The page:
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This content will become publicly available on December 1, 2023

Title: Endogenous cortisol correlates with performance under pressure on a working memory task in capuchin monkeys
Abstract Humans often experience striking performance deficits when their outcomes are determined by their own performance, colloquially referred to as “choking under pressure.” Physiological stress responses that have been linked to both choking and thriving are well-conserved in primates, but it is unknown whether other primates experience similar effects of pressure. Understanding whether this occurs and, if so, its physiological correlates, will help clarify the evolution and proximate causes of choking in humans. To address this, we trained capuchin monkeys on a computer game that had clearly denoted high- and low-pressure trials, then tested them on trials with the same signals of high pressure, but no difference in task difficulty. Monkeys significantly varied in whether they performed worse or better on high-pressure testing trials and performance improved as monkeys gained experience with performing under pressure. Baseline levels of cortisol were significantly negatively related to performance on high-pressure trials as compared to low-pressure trials. Taken together, this indicates that less experience with pressure may interact with long-term stress to produce choking behavior in early sessions of a task. Our results suggest that performance deficits (or improvements) under pressure are not solely due to human specific factors but are rooted in evolutionarily conserved biological factors.  more » « less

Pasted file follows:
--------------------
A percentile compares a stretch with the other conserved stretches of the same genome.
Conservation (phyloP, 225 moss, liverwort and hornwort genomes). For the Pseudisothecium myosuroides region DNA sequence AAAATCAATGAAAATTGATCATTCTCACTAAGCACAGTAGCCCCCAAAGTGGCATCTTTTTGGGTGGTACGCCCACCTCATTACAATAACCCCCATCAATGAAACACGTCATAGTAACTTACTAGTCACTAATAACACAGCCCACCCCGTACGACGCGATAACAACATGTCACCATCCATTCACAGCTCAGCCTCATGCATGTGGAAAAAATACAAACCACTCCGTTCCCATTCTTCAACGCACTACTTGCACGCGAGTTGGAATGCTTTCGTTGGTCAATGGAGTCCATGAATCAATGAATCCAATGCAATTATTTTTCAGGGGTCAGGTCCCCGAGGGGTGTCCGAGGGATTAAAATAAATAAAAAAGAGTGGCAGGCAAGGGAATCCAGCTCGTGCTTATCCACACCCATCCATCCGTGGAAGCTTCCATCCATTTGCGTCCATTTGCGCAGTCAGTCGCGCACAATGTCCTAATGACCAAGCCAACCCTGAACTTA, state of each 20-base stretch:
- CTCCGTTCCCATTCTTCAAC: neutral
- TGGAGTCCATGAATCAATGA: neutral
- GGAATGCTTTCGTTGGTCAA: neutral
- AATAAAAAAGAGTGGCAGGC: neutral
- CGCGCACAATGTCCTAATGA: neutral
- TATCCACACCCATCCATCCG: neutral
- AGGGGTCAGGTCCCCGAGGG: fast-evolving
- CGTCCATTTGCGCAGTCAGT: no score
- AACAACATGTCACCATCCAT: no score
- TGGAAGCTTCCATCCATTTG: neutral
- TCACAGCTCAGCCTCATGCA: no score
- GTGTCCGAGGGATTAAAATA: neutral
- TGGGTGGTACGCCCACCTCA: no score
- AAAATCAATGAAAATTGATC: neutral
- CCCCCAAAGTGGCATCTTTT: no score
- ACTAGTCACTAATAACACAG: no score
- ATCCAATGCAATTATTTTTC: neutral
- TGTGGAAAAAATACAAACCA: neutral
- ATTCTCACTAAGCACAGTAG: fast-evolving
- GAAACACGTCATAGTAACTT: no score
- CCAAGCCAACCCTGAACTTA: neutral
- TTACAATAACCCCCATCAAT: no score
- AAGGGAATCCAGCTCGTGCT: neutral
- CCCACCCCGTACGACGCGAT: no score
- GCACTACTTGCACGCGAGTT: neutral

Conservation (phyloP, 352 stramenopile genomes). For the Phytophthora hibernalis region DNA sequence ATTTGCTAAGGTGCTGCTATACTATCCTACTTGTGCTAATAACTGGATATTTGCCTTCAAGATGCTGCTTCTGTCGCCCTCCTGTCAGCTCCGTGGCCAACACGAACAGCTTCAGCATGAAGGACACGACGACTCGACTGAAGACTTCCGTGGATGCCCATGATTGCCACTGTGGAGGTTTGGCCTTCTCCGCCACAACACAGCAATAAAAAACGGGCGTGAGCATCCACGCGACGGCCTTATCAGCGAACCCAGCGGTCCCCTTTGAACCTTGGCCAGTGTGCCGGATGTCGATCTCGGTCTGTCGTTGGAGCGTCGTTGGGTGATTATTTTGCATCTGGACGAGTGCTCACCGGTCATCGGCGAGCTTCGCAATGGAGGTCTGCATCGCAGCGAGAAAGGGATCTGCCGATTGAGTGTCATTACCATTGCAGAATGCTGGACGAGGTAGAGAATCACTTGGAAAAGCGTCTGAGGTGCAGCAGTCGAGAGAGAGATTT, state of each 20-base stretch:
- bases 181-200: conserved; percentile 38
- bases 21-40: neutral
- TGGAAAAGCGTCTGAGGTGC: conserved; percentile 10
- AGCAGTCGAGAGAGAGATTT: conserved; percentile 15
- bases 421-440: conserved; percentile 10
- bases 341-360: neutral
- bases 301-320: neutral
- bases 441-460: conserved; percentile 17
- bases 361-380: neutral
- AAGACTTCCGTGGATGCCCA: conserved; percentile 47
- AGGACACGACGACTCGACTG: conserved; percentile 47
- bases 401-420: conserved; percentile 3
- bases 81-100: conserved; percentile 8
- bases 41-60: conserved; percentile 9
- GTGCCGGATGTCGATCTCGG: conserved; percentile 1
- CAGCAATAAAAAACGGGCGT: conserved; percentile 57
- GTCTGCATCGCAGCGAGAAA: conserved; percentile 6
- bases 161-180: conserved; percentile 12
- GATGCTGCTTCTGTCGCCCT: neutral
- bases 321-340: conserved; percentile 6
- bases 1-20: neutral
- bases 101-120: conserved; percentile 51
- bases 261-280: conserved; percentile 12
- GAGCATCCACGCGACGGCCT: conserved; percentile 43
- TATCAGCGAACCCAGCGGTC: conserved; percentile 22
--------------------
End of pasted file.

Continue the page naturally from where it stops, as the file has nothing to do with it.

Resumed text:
Award ID(s):
1919305 1658867
Author(s) / Creator(s):
; ;
Date Published:
Journal Name:
Scientific Reports
Medium: X
Sponsoring Org:
National Science Foundation
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